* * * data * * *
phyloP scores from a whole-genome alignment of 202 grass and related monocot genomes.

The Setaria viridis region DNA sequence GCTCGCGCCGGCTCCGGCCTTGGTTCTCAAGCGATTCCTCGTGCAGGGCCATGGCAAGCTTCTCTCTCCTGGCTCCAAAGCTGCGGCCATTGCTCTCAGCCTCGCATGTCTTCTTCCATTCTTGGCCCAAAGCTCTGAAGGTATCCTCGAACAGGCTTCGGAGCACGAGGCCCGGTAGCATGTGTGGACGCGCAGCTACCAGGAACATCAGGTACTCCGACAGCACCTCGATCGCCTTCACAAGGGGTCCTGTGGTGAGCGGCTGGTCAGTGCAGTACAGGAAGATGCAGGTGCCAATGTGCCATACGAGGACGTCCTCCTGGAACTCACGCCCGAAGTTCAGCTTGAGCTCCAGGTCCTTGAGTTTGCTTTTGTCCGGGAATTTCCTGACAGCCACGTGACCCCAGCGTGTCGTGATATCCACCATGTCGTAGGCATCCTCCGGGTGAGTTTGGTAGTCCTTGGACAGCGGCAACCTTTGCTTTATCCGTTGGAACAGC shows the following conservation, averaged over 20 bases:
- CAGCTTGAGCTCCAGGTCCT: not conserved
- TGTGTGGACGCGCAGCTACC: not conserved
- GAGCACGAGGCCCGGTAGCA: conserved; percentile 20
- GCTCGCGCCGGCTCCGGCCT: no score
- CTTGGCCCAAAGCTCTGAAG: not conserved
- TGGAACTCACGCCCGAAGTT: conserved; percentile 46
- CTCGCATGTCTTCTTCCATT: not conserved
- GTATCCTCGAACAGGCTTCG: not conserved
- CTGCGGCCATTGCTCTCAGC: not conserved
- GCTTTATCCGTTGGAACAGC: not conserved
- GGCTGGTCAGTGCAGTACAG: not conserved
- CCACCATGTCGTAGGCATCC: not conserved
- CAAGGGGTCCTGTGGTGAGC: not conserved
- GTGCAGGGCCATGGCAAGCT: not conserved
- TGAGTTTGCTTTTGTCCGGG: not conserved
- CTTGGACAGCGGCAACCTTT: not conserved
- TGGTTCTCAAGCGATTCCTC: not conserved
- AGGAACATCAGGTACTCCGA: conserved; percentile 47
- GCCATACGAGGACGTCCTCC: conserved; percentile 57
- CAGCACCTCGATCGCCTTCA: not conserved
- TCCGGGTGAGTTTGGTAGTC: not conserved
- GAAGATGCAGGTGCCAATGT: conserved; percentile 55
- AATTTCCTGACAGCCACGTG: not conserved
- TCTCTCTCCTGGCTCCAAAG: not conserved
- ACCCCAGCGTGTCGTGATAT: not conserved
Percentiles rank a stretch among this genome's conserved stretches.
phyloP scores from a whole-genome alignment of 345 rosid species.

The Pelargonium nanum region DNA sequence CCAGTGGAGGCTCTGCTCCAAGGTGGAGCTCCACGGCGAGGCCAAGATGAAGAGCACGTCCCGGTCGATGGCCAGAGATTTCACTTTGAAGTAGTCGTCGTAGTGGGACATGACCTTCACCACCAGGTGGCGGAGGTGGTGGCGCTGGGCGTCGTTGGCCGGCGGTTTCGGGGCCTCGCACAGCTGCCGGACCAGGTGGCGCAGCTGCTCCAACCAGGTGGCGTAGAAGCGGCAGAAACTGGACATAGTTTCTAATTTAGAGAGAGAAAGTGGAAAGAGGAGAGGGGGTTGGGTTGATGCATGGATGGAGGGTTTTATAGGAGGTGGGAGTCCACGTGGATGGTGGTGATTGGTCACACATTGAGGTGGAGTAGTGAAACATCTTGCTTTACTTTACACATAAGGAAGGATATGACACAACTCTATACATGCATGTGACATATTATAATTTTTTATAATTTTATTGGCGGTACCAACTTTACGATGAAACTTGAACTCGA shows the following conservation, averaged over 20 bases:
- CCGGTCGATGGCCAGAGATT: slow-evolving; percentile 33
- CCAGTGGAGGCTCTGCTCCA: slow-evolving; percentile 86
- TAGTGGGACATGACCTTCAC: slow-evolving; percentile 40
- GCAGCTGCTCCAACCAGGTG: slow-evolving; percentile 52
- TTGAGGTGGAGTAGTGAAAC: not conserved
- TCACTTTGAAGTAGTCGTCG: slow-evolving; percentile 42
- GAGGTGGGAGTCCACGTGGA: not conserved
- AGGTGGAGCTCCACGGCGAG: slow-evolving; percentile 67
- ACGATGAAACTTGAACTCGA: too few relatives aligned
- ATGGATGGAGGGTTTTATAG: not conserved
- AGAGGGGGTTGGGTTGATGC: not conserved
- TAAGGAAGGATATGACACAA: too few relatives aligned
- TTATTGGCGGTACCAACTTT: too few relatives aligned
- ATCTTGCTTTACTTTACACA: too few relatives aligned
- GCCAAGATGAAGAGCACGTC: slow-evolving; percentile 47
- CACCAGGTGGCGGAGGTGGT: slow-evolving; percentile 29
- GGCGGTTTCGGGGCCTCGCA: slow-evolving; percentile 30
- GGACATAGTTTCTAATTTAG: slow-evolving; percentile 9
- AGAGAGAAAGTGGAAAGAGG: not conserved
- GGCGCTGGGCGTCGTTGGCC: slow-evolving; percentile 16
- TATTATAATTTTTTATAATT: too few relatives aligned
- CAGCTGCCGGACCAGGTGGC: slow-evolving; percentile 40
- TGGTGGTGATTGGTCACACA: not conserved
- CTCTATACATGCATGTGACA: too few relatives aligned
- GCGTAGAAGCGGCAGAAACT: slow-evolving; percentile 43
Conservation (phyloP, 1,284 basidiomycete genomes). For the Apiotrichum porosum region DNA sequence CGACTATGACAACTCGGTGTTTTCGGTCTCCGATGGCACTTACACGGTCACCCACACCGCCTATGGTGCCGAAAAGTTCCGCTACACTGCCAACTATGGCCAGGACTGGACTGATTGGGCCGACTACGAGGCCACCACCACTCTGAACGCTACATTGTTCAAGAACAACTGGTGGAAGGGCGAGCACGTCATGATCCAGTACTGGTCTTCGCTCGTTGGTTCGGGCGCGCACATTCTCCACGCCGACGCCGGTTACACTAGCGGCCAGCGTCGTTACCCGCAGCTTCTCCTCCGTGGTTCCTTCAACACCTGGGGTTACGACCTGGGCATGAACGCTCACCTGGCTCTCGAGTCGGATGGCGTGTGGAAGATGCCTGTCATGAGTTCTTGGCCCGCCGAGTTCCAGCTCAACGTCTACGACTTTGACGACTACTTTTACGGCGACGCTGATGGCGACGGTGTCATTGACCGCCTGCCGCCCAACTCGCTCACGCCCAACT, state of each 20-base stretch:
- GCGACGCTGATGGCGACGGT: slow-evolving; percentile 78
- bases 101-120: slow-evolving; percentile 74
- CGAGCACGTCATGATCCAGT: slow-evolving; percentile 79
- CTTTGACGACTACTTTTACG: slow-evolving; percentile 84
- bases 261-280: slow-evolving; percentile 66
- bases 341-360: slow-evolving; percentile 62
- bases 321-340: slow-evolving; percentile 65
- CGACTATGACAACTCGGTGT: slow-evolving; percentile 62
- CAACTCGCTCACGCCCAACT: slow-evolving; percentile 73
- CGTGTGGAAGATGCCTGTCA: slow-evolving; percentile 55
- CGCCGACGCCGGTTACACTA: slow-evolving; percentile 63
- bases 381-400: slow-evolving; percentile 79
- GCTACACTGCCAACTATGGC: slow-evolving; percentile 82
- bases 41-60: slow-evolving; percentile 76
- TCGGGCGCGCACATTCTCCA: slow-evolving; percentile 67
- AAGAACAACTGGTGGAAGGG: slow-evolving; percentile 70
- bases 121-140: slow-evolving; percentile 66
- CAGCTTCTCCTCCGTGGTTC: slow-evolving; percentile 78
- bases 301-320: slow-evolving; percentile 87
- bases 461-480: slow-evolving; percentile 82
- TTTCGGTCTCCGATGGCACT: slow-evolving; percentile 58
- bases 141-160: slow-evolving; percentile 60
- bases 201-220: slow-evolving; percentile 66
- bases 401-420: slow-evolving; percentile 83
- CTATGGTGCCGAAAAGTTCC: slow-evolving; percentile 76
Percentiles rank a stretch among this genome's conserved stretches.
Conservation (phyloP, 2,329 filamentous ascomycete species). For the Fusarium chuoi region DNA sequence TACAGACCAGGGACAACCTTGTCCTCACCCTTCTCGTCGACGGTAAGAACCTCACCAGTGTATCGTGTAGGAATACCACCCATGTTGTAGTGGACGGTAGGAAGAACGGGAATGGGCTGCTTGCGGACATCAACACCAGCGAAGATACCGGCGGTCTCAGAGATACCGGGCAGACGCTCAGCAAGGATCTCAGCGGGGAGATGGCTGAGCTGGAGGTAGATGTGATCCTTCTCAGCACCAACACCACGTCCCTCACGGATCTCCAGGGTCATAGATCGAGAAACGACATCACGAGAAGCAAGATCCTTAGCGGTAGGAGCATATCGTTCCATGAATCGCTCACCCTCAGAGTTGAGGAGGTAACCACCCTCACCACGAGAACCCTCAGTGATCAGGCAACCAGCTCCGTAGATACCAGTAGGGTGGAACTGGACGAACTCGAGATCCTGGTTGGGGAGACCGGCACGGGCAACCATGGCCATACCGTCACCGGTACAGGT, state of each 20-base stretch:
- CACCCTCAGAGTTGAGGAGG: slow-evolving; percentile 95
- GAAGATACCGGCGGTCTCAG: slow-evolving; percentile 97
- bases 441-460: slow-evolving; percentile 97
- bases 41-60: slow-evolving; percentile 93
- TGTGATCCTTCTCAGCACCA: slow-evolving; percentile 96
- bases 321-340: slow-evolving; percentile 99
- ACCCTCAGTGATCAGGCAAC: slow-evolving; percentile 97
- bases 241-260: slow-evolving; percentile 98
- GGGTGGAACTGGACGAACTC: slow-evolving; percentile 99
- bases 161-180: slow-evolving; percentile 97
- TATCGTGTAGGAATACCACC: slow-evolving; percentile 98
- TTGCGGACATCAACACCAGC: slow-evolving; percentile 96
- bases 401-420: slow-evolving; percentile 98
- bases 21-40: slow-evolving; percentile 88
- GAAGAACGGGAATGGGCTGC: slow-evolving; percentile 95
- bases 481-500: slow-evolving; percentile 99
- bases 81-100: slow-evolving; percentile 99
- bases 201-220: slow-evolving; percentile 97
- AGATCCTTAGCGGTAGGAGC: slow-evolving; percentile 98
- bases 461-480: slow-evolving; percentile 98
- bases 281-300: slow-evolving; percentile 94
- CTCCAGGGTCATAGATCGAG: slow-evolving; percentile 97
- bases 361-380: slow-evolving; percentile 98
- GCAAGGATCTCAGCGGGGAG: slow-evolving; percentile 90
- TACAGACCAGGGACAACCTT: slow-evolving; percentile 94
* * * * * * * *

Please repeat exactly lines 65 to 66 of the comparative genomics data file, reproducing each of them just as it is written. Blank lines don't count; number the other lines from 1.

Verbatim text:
- CAACTCGCTCACGCCCAACT: slow-evolving; percentile 73
- CGTGTGGAAGATGCCTGTCA: slow-evolving; percentile 55